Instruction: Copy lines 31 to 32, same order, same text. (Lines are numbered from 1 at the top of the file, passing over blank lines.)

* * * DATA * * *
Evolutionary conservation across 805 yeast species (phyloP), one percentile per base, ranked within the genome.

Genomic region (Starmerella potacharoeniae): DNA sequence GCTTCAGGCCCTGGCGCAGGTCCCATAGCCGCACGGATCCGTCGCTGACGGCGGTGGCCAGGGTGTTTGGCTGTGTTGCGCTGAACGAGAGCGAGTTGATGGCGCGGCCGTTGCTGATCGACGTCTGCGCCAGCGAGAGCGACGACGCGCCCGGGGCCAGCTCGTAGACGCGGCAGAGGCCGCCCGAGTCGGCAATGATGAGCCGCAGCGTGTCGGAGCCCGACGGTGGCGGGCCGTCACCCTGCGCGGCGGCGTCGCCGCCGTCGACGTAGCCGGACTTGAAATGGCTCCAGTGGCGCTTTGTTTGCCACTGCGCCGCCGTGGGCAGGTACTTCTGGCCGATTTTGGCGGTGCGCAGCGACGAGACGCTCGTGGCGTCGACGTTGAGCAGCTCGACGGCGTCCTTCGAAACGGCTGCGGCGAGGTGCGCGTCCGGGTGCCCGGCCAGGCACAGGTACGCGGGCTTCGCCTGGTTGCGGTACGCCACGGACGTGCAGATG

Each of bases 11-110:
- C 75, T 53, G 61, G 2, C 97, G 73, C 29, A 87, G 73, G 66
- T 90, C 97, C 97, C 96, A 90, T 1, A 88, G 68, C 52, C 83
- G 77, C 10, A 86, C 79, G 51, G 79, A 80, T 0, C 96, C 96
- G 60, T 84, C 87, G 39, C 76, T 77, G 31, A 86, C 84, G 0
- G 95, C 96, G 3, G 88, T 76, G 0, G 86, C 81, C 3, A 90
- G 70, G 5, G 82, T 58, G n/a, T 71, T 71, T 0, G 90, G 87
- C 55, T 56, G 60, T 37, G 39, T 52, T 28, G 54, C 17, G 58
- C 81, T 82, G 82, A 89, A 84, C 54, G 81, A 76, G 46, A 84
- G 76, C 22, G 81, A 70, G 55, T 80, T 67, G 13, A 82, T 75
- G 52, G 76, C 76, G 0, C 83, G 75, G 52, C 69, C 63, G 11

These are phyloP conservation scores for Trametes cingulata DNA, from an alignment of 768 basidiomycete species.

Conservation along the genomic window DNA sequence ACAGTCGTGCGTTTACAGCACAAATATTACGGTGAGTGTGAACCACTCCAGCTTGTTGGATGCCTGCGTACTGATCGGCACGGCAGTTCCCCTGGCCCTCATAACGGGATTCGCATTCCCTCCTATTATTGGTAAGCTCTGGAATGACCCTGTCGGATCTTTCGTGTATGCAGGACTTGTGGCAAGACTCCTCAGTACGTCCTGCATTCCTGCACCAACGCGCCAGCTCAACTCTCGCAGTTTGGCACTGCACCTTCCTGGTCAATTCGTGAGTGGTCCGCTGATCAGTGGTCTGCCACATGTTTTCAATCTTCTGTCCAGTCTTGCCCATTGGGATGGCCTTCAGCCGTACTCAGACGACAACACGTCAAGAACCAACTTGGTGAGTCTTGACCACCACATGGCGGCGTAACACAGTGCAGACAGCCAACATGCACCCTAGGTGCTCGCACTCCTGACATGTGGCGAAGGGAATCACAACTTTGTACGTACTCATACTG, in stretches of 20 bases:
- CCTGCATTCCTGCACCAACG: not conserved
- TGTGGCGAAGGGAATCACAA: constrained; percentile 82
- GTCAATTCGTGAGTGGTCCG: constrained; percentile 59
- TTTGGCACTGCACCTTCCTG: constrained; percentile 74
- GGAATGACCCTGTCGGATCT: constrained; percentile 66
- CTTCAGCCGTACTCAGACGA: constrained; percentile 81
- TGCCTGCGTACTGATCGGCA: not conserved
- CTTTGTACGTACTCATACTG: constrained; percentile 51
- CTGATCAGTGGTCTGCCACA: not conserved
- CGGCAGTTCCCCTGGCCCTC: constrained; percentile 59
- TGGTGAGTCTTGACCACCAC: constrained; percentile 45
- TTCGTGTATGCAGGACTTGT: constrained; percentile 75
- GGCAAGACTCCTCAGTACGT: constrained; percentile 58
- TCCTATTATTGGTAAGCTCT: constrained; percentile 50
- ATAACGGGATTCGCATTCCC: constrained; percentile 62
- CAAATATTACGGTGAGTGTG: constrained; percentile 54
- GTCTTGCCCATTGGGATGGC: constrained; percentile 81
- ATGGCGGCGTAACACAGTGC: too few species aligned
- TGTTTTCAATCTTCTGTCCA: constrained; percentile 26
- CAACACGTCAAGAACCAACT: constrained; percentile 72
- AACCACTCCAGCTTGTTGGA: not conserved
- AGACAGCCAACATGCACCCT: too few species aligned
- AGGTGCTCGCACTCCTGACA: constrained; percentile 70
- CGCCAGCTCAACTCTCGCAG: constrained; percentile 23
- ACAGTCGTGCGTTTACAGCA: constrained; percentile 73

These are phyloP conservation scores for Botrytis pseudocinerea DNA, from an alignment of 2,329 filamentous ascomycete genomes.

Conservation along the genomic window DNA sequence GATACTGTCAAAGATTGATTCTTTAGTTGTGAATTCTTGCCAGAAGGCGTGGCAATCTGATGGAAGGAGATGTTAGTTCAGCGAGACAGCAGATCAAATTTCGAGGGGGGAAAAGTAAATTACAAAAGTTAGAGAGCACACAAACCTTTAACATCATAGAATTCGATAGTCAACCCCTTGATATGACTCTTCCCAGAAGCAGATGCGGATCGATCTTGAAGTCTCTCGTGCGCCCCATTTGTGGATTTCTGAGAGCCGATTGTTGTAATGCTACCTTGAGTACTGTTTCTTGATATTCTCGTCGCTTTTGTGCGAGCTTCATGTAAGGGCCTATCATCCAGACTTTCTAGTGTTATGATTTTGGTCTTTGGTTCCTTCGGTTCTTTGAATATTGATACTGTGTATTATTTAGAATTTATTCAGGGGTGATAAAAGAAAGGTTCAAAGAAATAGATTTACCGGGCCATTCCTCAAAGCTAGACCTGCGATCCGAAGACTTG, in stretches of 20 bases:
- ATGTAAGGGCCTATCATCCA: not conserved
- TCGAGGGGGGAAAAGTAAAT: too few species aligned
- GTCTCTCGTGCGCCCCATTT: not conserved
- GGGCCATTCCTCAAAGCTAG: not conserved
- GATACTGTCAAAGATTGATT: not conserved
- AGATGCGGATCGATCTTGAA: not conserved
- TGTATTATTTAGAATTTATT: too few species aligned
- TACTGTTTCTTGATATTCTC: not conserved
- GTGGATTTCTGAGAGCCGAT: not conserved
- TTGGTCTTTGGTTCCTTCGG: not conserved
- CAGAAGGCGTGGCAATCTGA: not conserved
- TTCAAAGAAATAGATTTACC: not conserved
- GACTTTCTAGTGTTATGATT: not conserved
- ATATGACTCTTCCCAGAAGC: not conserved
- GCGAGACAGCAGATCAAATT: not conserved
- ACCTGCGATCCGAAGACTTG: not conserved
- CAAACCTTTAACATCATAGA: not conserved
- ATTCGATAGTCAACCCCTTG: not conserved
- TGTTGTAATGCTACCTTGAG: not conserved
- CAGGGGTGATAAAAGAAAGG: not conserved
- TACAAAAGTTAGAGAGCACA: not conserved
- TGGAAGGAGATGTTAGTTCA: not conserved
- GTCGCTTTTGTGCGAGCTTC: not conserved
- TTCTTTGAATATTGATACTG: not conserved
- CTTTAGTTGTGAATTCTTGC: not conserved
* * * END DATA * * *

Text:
- CAAATATTACGGTGAGTGTG: constrained; percentile 54
- GTCTTGCCCATTGGGATGGC: constrained; percentile 81